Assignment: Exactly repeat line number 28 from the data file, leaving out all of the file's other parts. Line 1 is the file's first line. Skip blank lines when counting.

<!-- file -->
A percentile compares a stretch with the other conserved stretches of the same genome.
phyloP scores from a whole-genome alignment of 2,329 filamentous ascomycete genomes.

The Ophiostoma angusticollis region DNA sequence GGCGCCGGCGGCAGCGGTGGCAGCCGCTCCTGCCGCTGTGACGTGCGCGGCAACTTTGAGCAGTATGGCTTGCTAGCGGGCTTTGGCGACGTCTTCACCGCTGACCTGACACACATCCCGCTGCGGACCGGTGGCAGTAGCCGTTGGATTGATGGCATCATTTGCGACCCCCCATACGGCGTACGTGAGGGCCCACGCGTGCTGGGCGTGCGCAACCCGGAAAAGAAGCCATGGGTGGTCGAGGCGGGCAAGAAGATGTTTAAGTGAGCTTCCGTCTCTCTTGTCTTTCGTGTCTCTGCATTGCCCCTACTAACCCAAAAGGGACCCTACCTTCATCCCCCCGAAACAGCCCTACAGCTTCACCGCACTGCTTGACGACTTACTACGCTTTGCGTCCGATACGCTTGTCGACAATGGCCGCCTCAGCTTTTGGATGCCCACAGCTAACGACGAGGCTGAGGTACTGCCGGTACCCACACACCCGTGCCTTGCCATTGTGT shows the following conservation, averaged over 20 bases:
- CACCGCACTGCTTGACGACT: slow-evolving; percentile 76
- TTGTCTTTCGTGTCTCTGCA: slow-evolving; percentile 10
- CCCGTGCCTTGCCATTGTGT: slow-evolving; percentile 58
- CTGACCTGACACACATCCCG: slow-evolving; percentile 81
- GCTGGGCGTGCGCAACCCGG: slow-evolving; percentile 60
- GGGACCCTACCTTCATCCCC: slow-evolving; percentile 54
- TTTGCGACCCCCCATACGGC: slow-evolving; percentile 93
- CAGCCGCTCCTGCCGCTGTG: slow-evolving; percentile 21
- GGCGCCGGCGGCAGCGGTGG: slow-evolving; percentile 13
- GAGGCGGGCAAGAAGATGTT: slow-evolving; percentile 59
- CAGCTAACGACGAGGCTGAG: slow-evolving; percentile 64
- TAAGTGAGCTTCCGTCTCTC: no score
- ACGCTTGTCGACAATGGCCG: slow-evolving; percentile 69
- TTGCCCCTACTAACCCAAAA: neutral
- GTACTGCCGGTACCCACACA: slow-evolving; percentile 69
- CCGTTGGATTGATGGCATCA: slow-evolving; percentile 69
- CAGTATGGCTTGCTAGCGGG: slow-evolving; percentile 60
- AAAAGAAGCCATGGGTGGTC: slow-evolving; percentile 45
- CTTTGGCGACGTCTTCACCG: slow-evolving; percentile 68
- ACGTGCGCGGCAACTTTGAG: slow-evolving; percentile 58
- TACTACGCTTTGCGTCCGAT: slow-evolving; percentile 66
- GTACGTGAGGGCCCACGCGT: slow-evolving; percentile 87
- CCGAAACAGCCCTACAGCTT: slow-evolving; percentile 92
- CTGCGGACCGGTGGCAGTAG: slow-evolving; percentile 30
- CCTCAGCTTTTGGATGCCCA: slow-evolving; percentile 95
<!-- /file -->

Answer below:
- CCTCAGCTTTTGGATGCCCA: slow-evolving; percentile 95